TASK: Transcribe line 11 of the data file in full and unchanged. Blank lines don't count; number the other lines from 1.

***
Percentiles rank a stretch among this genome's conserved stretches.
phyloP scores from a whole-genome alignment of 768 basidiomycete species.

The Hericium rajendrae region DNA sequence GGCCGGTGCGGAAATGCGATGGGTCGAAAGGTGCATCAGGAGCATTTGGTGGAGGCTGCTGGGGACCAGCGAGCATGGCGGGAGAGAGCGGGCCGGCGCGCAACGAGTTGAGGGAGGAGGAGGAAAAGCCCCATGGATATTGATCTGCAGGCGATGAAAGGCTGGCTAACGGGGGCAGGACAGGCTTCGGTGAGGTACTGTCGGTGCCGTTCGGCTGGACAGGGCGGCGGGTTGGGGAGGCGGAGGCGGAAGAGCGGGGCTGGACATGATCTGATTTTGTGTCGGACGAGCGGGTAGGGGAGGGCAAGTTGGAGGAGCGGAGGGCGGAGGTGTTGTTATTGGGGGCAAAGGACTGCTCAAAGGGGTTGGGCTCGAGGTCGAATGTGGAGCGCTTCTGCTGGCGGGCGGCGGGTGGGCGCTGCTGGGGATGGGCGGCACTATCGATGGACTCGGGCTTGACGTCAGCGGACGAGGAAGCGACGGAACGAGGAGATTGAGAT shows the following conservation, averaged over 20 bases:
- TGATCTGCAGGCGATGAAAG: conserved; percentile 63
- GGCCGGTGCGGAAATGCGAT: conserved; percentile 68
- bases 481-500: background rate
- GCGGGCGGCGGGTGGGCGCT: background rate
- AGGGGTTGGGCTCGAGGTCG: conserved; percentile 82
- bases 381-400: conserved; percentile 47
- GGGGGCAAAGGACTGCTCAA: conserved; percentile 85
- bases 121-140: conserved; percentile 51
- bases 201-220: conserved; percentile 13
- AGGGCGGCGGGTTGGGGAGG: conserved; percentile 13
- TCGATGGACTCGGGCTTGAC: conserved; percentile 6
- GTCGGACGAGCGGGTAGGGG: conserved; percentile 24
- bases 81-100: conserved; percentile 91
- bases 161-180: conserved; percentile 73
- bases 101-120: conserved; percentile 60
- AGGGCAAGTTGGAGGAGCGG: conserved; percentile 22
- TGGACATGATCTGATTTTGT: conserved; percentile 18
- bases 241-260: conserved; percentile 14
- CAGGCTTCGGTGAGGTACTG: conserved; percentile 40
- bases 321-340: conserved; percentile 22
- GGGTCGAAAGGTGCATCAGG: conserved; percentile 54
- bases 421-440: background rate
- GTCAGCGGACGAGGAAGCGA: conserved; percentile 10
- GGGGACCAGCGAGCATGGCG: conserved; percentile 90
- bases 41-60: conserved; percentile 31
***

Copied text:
- bases 121-140: conserved; percentile 51